Gross Margins of at Least 50% -- Intel's gross margins for the quarter rang in at 59%, which was essentially flat with the prior quarter's results. However, it was up strongly from the 53% figure in the third quarter of 1998. During the conference call, Intel said that it expected gross margins to increase by about two percentage points during the fourth quarter. Interestingly enough, as happened one other time in the past, Intel's gross margins for the quarter were also hurt by the fact that its 0.18 micron manufacturing process is more efficient than expected. This means that its cost of goods sold is lower, which places a lower carrying value on the inventory found on its balance sheet. The good news is that when the products are sold in the future, Intel will realize more profit on their sale. Hence, the expected uptick in margins in the future.
Net Margins Greater Than 7% -- Intel reported a robust net margin of 26%, which is essentially flat when compared to last quarter, but an impressive six-percentage-point improvement over the third quarter of last year.
Cash-to-Debt Ratio of at Least 1.5 -- Intel now has nearly $12 billion of cash and equivalents, and only a little more than $1 billion in short- and long-term debt. That gives it a cash-to-debt ratio of over 11, which is a solid result and a slight increase over the year-ago figure. Quite simply, Intel's business continues to throw off significant cash.
Flow Ratio of Less Than 1.25 -- Intel continues to show improvement in this area as its flowie fell to 0.97. That's down from 1.19 year ago and 1.18 last quarter. A look at the balance sheet tells us this improvement was achieved through improved collection of accounts receivable, which was down 4% from the same quarter a year ago. Days sales outstanding (DSO) declined from 52 days to 45. Another positive was that inventory increased only 3% from a year ago. During the call, Intel did say that it would like to see its inventory level increase a little from where it presently stands. All told, however, the declining flow ratio tells us that Intel's working capital management is getting ever more efficient. That means more cash in the bank -- and we love that.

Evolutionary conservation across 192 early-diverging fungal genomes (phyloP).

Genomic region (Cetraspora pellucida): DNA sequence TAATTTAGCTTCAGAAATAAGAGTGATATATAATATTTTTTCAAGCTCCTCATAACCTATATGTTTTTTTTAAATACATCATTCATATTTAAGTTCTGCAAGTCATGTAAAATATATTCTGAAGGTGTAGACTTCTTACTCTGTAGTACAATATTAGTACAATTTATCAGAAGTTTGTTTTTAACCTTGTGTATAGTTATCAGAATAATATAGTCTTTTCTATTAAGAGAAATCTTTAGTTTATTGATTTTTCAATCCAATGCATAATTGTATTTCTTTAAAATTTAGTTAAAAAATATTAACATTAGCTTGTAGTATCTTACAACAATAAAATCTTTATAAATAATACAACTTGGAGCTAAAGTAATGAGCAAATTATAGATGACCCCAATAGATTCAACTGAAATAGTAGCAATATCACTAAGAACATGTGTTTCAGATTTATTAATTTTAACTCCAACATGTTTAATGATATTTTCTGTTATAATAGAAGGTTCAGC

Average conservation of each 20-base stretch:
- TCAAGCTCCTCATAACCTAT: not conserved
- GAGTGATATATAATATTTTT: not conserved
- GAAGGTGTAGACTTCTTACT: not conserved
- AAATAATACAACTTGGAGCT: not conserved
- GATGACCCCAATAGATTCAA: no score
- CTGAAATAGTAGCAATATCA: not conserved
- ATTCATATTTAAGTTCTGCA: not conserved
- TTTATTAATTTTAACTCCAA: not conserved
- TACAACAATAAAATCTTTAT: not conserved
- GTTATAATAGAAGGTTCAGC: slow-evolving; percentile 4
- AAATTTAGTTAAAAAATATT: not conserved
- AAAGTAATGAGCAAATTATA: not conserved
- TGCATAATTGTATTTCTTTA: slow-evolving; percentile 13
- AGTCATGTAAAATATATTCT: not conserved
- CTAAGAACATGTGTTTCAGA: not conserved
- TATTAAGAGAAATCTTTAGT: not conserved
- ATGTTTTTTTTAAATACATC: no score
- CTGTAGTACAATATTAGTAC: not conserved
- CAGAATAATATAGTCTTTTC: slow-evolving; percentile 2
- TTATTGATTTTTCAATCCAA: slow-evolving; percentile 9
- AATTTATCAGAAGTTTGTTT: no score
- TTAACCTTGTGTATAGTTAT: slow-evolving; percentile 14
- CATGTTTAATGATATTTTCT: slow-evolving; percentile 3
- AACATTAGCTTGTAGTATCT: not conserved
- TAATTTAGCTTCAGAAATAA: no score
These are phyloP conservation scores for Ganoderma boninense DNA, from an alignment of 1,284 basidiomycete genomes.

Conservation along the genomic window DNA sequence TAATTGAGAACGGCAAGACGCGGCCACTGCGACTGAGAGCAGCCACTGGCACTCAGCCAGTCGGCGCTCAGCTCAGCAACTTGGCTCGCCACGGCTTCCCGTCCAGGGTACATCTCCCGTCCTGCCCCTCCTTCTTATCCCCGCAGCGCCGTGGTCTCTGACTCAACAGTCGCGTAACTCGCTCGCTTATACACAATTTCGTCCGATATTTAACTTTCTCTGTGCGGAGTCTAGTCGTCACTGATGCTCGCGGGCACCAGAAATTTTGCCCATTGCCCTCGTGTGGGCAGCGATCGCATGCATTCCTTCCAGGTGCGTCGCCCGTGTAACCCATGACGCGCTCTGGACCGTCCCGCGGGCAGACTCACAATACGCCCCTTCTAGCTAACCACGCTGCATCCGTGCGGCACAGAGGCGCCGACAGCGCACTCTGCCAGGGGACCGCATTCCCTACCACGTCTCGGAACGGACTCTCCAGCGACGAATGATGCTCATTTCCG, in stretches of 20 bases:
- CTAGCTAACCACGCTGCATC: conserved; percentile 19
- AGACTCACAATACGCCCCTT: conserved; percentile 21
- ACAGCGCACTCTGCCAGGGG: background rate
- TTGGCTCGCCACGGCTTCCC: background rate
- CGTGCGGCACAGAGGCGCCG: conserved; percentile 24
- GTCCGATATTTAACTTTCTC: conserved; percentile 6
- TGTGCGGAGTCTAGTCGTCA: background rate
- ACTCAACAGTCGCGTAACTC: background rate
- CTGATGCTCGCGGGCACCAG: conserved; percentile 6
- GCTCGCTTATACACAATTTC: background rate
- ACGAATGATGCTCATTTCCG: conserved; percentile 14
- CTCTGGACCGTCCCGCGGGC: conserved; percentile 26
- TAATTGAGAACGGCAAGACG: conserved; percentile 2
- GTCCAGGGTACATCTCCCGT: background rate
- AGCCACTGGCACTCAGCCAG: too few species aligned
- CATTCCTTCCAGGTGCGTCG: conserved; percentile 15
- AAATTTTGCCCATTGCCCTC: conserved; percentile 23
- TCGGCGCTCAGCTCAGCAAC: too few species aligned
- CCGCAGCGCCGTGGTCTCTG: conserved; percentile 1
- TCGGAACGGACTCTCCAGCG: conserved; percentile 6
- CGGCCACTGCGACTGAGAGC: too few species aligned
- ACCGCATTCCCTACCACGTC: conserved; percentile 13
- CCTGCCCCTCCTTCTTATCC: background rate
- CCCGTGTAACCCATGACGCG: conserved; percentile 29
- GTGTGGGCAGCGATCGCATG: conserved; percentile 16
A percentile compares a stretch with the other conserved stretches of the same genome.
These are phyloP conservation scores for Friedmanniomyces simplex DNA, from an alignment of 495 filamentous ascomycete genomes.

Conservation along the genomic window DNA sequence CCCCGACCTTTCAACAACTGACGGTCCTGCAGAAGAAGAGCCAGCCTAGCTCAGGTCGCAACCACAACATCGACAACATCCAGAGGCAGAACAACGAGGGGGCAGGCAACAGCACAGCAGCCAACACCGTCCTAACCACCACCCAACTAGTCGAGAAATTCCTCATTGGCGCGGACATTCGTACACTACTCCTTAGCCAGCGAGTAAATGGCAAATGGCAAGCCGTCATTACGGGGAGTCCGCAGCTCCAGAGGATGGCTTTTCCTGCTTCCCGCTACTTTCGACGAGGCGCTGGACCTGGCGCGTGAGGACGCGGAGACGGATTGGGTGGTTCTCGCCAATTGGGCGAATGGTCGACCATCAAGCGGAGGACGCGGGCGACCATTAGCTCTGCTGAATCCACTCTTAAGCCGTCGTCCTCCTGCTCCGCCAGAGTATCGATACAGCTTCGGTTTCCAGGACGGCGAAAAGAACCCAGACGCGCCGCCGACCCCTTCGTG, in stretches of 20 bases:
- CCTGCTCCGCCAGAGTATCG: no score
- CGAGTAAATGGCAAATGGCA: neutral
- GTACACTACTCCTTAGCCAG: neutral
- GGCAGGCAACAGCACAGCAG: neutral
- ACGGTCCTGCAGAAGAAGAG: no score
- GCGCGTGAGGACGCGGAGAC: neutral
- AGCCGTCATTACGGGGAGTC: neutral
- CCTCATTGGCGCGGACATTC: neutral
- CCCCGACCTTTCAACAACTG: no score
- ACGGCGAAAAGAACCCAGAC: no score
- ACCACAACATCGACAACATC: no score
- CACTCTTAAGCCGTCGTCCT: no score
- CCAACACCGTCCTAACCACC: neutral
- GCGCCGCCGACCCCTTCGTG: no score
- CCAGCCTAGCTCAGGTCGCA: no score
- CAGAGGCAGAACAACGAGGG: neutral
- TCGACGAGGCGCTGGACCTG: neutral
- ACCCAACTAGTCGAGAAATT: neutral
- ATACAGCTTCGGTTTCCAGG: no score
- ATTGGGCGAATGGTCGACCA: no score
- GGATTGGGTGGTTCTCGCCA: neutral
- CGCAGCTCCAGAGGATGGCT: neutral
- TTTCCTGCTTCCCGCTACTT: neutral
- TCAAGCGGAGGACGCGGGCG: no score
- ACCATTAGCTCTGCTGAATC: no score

Intel also offered some news that relates to one of the more subjective Rule Maker criteria -- expanding possibilities. Intel's next generation chips are still on schedule for release in the second half of 2000. According to Paul Otellini, executive vice president of the Architecture Business Group, Intel is pleased with its first Itanium (formerly code-named Merced) silicon. Itanium is currently being sampled by original equipment manufacturers (OEMs) on Win64, IBM Monterrey, Linux, and HP Unix systems.
In addition, Intel is pleased with the launch of Intel Online Services, which offers Web hosting. So far, two facilities are open and Intel is signing up customers at an impressive pace. The early success of this business has exceeded Intel's expectations.
Finally, there were some comments during the call related to Taiwan and the recent earthquake there. While chipset supplies are in tight demand, all of Intel's Taiwan suppliers are meeting commitments for product. There has been some increase in DRAM prices and graphics chips, but Intel is not yet sure of the cause for these increases.
For investors focusing on the long term, I don't see anything that's particularly troubling about the quarter's results. This also marks the third straight quarter in which Intel's results have exceeded those of the same quarter a year ago. The financial statements indicate that Intel is running its business even more efficiently. Meanwhile, the most meaningful competitor, Advanced Micro Devices (NYSE: AMD), is sinking in red ink.
Intel Q3 Earnings Press Release
Intel Q3 Earnings Conference Call
Intel's Rule Maker Ranking
Have a Foolish night and Go Yankees!
Motley Fool Staff